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New Zealand Could Best U.K. in Economic Growth, Predicts Steve Collie

With New Zealand’s economy defying trends seen in other countries, experts like veteran New Zealand businessman Steve Collie see continued strength in New Zealand’s dollar, built upon the strength of the country’s workers.
The data underlying New Zealand’s continued strong economic performance is robust, encouraging optimistic forecasts from market watchers. New Zealand has an export-driven economy, but demand overseas has been stable for a number of years, sparing the island nation problems that can be caused by variation in prices.
“The broad merchandise trade themes should sound familiar: booming exports driven by very strong primary exports, underpinned by high international prices and rising volumes,” wrote Stephen Toplis, head of research at the Bank of New Zealand, in a note describing the current state of New Zealand’s economy.
Although economists point to increased exports and prices for agricultural products overseas, Collie also points to the work ethic of New Zealand’s population as evidence of an upward trend in productivity.
“New Zealand’s economy’s been successful over the last few years because of the work of the blue collar. We’re a country rich in pride, and we’re also a hard working group,” said Collie. “From construction to sand dredging, we’re a nation of hard workers, and we’re not afraid to get our hands dirty.”
Even though exports have driven New Zealand through a period of expansion, both political and financial leaders have been prudent and conservative in public spending, resisting the urge to expand social safety net spending. Instead, the center-right government led by Prime Minister John Key has made a point of controlling public sector debt.
“When you have an economy running quite hot and where there’s still a desire to reduce overall debt you have to run a budget that’s relatively austere and doesn’t add to growth pressures,” said Stephen Toplis to the Wall Street Journal, outlining the challenges facing New Zealand’s finance minister, Bill English.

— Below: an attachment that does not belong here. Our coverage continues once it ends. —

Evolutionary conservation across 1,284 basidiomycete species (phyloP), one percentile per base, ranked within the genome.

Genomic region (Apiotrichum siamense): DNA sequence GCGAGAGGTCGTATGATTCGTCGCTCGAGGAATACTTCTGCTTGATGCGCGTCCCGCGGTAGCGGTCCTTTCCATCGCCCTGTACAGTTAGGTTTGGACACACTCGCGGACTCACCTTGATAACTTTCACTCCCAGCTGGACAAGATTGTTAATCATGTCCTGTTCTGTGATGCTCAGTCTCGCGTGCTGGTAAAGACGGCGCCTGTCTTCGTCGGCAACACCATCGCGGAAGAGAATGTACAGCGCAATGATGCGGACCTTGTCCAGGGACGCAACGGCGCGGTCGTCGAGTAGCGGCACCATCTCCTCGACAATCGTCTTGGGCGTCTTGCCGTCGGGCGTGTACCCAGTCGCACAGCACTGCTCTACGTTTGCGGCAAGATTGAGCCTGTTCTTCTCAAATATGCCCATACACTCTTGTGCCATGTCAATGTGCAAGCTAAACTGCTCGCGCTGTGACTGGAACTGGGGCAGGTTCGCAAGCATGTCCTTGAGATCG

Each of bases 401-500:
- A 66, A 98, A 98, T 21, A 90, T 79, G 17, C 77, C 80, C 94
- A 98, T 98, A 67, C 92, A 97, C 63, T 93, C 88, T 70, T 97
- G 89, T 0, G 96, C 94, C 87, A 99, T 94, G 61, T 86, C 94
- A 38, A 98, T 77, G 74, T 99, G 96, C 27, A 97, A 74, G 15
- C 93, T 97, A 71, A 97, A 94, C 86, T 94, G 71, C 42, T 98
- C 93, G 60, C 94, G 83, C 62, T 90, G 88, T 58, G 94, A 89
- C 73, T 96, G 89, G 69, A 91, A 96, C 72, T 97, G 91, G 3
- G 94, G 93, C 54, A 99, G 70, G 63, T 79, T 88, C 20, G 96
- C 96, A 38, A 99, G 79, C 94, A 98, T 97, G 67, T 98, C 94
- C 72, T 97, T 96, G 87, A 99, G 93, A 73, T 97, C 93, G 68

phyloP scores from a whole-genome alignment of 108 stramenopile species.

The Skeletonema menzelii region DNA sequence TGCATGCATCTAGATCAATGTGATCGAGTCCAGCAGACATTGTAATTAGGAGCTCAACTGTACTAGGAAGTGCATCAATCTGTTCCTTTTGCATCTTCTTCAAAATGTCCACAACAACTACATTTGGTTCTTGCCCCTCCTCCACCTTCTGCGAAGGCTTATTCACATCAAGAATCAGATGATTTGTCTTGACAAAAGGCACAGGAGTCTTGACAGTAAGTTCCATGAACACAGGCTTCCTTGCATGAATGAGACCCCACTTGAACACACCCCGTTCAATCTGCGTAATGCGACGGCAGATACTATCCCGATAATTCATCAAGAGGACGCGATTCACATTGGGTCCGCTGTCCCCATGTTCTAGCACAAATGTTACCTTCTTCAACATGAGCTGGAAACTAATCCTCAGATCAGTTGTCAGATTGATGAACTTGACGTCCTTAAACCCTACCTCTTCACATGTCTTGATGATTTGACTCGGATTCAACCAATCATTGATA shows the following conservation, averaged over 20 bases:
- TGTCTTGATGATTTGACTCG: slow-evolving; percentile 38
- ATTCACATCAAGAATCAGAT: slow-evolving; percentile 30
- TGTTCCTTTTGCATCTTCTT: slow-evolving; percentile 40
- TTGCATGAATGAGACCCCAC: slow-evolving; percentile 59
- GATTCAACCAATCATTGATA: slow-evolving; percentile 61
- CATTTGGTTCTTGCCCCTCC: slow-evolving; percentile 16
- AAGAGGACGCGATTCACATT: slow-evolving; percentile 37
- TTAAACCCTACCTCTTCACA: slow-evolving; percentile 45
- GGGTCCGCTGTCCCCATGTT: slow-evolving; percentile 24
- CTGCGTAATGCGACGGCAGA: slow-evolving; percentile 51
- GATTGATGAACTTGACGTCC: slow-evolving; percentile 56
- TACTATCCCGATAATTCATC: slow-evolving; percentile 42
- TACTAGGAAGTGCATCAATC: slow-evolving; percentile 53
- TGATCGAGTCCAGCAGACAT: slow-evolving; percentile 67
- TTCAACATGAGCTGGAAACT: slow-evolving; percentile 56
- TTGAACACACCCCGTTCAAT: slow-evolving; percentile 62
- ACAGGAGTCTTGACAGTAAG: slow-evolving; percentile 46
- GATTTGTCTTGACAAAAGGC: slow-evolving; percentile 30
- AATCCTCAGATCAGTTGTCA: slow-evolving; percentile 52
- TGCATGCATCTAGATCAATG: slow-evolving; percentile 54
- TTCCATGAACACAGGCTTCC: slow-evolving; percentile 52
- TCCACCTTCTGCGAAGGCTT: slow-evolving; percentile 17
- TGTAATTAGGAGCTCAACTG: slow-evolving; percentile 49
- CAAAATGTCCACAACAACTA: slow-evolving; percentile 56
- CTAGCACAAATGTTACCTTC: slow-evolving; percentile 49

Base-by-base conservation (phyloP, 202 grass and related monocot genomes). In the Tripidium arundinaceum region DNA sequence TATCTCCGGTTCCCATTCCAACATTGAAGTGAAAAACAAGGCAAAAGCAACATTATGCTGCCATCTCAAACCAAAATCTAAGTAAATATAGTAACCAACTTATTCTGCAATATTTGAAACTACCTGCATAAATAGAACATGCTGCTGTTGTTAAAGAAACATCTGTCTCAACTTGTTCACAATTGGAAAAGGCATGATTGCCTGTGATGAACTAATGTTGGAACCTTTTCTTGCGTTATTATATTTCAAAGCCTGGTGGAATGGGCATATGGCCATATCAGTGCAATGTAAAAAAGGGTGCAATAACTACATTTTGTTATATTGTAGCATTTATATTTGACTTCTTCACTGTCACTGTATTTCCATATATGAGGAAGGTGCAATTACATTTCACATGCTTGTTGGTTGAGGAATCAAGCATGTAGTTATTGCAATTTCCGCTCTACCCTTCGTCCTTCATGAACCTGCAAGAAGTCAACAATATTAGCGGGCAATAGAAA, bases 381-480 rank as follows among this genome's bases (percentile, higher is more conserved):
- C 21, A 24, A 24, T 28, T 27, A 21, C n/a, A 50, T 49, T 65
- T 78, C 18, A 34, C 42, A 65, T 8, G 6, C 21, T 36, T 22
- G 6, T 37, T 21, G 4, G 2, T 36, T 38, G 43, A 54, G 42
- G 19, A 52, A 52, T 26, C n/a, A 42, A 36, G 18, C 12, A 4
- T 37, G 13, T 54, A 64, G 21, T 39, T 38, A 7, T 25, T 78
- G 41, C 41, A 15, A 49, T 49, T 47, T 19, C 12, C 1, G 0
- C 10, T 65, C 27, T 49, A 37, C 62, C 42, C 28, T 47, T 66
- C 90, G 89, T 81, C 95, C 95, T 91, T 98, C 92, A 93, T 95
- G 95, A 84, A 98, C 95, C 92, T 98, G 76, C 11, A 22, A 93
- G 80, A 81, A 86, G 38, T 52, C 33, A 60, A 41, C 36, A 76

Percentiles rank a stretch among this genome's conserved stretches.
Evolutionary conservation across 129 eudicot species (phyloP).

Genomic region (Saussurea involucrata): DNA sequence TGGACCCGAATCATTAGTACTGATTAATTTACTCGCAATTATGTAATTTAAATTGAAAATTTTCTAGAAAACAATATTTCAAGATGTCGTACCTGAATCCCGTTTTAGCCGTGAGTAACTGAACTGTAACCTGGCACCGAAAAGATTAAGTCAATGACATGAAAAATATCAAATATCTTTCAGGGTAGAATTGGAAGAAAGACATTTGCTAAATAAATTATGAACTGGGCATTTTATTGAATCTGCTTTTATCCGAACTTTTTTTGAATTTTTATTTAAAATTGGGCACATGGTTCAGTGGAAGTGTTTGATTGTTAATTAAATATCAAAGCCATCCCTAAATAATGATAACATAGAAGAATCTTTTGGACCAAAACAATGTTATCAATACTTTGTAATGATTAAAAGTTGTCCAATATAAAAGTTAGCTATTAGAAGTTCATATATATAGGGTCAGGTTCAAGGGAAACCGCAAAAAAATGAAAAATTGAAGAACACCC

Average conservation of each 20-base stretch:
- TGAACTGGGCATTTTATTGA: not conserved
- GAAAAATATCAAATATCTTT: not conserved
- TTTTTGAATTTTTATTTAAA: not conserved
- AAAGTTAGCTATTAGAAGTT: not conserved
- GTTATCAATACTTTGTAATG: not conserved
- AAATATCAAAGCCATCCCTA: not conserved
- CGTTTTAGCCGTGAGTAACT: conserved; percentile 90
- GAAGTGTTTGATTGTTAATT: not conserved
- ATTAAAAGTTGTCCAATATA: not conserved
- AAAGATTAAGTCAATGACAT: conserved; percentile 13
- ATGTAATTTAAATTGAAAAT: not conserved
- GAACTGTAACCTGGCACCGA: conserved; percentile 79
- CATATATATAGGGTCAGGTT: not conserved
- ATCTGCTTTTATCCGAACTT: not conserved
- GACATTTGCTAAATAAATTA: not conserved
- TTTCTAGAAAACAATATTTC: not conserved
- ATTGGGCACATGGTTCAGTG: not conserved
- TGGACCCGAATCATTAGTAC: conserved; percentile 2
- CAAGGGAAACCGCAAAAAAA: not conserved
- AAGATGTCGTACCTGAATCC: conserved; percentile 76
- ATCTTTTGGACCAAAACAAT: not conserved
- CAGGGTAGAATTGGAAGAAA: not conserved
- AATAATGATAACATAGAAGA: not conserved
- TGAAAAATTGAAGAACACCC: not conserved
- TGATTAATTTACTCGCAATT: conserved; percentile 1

However much the government may endeavor to control the growth, New Zealand is a hot spot in the international economy, with growth projected to surpass that seen in other developed economies.
“We only really see New Zealand as the developed market economy that can probably beat [3 percent growth] this year. Given New Zealand has already started to tighten monetary policy, this underlines our point that the risks remain skewed towards earlier Bank of England policy tightening than the second quarter of 2015 point currently penciled in by financial markets,” James Knightley of ING bank told the Guardian, describing his forecast for New Zealand’s growth prospects in 2014.
Confidence in the future is far from being in short supply. “New Zealand has rebounded from the global recession and emerged as a serious financial power,” said Steve Collie, in a statement that summarizes the common attitude found among residents of the islands.
The attitude is striking to businessmen from other countries who visit New Zealand. While businesses in most developed countries contend with nervous consumers and government austerity, business and individuals are confident in spending kiwis.
Conditions in New Zealand are very different from those found in the U.K., where Bloomsberry also operates. Giles Barker, managing director of the Auckland based chocolate maker, characterized domestic demand as strong, and told the Wall Street Journal that his company intends to expand production.
“You get back here and it’s like you are on a different planet. The entire mood is completely different. There are completely confident buyers, the sell rate is enormous,” said Barker.
Over the past year, the New Zealand kiwi has continue to strengthen, and is one of the few currencies to increase in value against the U.S. dollar in the same period of time.
Other countries have been subject to lower demand after the devastating winter season, but New Zealand has been buoyed by exports that have weathered the problems seen in other developed countries.
“When the U.S. catches a cold, Canada gets the flu,” Camilla Sutton, the chief currency strategist at the Bank of Nova Scotia in Toronto, told the Financial Post. “What Australia and New Zealand have is, if one of their export economies is not as strong, then they have the other economies to pick up the difference.”
The Bank of Canada may have to lower lending rates over the next year to increase demand among businesses and consumers. Fiscal authorities in New Zealand are left with quite a different problem.
“We are in a pervasive economic upswing owing to the Canterbury rebuild, construction activity in Auckland, consumer buoyancy following house price increases, and a four-decade high in the terms of trade,” Westpac Bank chief economist Dominick Stephens said. “Consequently, the Reserve Bank will have to gradually increase interest rates over the course of the year.”
Far from a machine of moving parts controlled by algorithms, a nation’s economy is the sum of its population’s economic activity.
“The performance of the New Zealand dollar against foreign currency is impressive, and a testament to the resiliency and strength of our country and its people,” said Steve Collie, expressing pride in his compatriots and the strength of their labors.

Samantha Nash contributed to this article.

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